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Thread: Panorama Stitching Challenge

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joe r

Posts: 14
Location: United States
Registered: 19 Feb 2013
Panorama Stitching Challenge
Posted: 19 Feb 2013 at 1:23 GMT
updated: 19 Feb 2013 at 1:43 GMT
This 8-shot panorama features telephone lines that are not stitching correctly in Photoshop CS6 or PTGui 9 with the standard software settings:


The images were shot with an 18mm Olympus lens mounted vertically on a 5D Mark II. The camera was on a nodal slide, but the setting was incorrect. Here is a folder with a zip file that has 2000x3000 jpeg versions of all 8 images (33MB): dl.dropbox.com/u/106817539/pano_challenge.zip

Do you have a good panorama stitching technique for correcting parallax error in long sections of telephone wires? The warp tool and masking in Photoshop is too tedious. There has to be a better way.

Thanks for taking the time to give this stitch a try -- I'll be curious to see if anyone has a good way to fix the wires!
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John Houghton

Posts: 3935
Location: Hitchin, United Kingdom
Registered: 17 Jan 2005
Re: Panorama Stitching Challenge
Posted: 19 Feb 2013 at 9:19 GMT
Joe, Overhead wires are seldom completely stationary, so alignment may be imperfect due to movement as well as parallax. I tried to align them with straight line control points (type t3,t4... ). Over very short distances, these should work for the gentle curves of the wires in the output panorama image. The alternative Panorama Tools optimizer (PTOptimizer) must be used for this (available for download from the PTGui web site). The result is not quite perfect, but maybe good enough. I've uploaded the project file to:

ge.tt/40H1HrY/v/0

John
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joe r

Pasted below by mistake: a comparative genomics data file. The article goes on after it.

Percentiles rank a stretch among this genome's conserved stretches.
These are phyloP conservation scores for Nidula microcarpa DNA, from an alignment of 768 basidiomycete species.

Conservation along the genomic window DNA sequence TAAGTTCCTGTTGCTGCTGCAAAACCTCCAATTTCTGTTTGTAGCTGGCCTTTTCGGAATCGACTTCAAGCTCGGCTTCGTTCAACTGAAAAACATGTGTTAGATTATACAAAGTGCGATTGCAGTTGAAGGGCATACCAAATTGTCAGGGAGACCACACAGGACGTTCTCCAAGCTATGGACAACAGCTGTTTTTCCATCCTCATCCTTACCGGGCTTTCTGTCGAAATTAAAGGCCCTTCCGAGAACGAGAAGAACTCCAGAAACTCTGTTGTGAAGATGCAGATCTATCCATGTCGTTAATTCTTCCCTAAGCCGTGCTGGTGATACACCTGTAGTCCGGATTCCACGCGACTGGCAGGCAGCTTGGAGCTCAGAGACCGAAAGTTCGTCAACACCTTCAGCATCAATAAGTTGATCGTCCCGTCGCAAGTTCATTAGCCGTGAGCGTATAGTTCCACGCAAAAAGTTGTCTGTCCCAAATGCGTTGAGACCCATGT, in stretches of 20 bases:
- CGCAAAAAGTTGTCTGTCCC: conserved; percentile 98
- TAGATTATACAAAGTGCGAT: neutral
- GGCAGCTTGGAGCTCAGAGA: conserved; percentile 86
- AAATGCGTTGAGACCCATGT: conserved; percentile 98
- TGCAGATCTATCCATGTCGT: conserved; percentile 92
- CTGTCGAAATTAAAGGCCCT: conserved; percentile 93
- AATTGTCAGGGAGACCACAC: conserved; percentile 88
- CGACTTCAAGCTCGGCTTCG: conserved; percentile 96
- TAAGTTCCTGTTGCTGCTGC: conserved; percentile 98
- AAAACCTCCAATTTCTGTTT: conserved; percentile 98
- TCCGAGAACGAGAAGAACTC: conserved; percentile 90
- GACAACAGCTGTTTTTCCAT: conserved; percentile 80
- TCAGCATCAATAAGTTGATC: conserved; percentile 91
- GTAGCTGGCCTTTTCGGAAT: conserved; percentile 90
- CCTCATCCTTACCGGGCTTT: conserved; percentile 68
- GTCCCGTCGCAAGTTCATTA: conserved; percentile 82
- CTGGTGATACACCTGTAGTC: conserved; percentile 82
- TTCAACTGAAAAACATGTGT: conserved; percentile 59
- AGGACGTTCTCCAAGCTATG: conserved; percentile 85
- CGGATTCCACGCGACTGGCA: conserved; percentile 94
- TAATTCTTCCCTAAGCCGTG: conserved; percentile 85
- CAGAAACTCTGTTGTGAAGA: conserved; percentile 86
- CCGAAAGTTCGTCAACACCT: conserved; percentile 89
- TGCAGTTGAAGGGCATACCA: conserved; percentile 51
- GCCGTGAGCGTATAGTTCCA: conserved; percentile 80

Posts: 14
Location: United States
Registered: 19 Feb 2013
Re: Panorama Stitching Challenge
Posted: 19 Feb 2013 at 20:19 GMT
Hi John,

Thanks for giving the stitch a go, and for loading the pts file. I'm looking forward to taking a look tonight!

Cheers,

Joe
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joe r

Posts: 14
Location: United States
Registered: 19 Feb 2013
Re: Panorama Stitching Challenge
Posted: 20 Feb 2013 at 4:08 GMT
updated: 20 Feb 2013 at 4:09 GMT
Hi John -

I'm really amazed at the difference between the PTOptimizer and the regular PTGui optimizer with the power lines. The PTOptimizer version is 90% of the way there. A little bit of cloning and it'll be perfect.

Question: How did you decide where to place the straight line control points? Is it a guessing game, or is there a method to the madness?

I really appreciate you taking the time to share this technique!

Joe
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sapper

Posts: 28
Location: Barcelona, Spain
Registered: 23 Jun 2007
Re: Panorama Stitching Challenge
Posted: 20 Feb 2013 at 5:27 GMT
Maybe try this, it's old but.... vicanek.de/plugins/wireworm.htm

good luck,

sapper
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John Houghton